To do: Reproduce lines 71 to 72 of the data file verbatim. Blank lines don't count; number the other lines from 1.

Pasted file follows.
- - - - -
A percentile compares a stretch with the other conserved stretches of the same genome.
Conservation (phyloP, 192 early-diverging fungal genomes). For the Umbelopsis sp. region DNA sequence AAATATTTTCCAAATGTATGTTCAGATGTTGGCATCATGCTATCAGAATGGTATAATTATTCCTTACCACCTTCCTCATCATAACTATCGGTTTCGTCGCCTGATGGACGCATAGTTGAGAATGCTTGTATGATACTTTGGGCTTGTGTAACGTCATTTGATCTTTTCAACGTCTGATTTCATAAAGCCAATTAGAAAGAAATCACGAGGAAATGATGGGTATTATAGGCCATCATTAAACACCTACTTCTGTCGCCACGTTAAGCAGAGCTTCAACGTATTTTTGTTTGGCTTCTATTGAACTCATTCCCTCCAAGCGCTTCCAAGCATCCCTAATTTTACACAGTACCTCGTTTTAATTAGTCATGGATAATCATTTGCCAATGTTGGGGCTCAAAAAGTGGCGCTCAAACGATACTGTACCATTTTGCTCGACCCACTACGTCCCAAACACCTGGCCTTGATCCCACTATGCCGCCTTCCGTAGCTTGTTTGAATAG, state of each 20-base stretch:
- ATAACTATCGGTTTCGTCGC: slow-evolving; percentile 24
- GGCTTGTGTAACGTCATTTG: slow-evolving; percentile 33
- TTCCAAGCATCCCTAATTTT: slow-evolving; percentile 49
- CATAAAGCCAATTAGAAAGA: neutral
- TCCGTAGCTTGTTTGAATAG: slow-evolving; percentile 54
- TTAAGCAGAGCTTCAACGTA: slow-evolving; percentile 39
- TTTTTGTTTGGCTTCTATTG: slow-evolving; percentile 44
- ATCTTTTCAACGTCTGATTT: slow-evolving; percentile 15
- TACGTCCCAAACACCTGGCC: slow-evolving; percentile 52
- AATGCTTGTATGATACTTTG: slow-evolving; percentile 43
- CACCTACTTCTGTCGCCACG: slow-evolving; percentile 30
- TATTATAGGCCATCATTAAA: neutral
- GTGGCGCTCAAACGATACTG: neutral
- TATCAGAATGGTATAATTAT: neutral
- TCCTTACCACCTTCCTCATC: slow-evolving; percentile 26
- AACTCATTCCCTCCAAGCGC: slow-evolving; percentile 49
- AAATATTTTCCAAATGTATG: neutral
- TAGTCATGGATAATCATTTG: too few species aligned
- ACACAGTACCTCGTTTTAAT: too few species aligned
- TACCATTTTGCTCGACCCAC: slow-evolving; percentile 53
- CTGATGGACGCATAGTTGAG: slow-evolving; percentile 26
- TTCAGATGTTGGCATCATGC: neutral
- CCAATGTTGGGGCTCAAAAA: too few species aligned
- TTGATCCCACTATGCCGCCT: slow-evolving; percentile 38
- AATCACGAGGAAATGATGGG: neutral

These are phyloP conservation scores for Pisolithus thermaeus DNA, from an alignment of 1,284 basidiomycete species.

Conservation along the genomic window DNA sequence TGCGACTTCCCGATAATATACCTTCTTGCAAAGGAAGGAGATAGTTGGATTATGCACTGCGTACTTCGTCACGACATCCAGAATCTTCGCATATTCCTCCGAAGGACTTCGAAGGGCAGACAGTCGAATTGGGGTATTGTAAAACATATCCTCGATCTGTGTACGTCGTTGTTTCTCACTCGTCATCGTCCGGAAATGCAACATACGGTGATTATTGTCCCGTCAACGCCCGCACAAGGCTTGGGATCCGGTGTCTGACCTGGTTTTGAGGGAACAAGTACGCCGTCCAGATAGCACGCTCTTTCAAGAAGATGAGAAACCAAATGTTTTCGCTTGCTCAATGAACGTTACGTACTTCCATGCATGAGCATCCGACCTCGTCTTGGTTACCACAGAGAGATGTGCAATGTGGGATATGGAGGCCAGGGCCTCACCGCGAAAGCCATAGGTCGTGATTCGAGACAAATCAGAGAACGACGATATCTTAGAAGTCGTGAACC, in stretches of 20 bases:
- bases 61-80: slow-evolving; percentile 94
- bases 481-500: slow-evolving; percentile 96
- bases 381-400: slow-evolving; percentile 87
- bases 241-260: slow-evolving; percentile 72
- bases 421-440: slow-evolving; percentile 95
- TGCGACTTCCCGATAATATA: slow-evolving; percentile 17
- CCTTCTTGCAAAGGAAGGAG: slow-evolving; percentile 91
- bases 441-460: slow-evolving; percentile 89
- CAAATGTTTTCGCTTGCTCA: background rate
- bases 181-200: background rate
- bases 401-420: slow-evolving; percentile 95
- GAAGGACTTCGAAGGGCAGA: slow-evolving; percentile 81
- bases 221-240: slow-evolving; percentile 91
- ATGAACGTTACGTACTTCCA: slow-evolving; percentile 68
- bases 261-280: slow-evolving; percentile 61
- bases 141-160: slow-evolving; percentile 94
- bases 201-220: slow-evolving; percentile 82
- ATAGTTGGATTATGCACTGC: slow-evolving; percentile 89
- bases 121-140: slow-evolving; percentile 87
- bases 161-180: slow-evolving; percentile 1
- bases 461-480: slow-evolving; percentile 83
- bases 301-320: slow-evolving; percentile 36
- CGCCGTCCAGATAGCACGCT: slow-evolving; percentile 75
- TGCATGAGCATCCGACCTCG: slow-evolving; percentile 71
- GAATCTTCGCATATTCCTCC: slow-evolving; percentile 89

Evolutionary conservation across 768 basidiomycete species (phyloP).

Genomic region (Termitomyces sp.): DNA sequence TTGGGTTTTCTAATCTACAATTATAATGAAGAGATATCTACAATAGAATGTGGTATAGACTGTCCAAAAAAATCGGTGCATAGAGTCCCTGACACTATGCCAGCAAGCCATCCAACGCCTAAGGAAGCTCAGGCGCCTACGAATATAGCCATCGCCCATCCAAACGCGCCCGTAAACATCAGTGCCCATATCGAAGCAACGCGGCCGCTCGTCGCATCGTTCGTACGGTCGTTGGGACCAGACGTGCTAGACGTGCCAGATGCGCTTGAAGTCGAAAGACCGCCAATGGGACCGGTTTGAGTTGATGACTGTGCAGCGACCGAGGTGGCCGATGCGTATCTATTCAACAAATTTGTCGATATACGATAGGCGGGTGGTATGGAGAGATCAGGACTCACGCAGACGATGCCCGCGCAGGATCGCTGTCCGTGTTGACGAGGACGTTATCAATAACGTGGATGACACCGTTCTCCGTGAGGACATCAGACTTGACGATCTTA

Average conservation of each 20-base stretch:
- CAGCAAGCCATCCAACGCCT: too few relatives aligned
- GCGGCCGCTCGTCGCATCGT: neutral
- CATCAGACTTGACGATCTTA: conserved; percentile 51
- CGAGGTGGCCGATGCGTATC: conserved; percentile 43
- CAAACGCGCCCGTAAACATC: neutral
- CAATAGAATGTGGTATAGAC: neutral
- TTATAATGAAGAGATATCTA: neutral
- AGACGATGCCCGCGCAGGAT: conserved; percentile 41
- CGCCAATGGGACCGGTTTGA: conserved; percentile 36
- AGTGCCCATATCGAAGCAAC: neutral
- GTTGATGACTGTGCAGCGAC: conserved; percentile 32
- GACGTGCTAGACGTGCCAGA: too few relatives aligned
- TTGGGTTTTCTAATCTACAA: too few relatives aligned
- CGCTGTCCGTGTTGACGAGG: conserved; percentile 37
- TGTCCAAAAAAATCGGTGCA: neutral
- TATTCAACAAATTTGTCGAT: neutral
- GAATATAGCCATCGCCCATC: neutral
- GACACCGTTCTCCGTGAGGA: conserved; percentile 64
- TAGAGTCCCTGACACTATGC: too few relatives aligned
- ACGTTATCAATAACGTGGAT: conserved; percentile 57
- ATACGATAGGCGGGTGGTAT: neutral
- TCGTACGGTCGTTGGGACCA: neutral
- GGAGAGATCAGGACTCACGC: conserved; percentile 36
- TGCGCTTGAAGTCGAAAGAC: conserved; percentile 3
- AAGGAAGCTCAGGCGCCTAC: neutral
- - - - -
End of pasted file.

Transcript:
- CGCTGTCCGTGTTGACGAGG: conserved; percentile 37
- TGTCCAAAAAAATCGGTGCA: neutral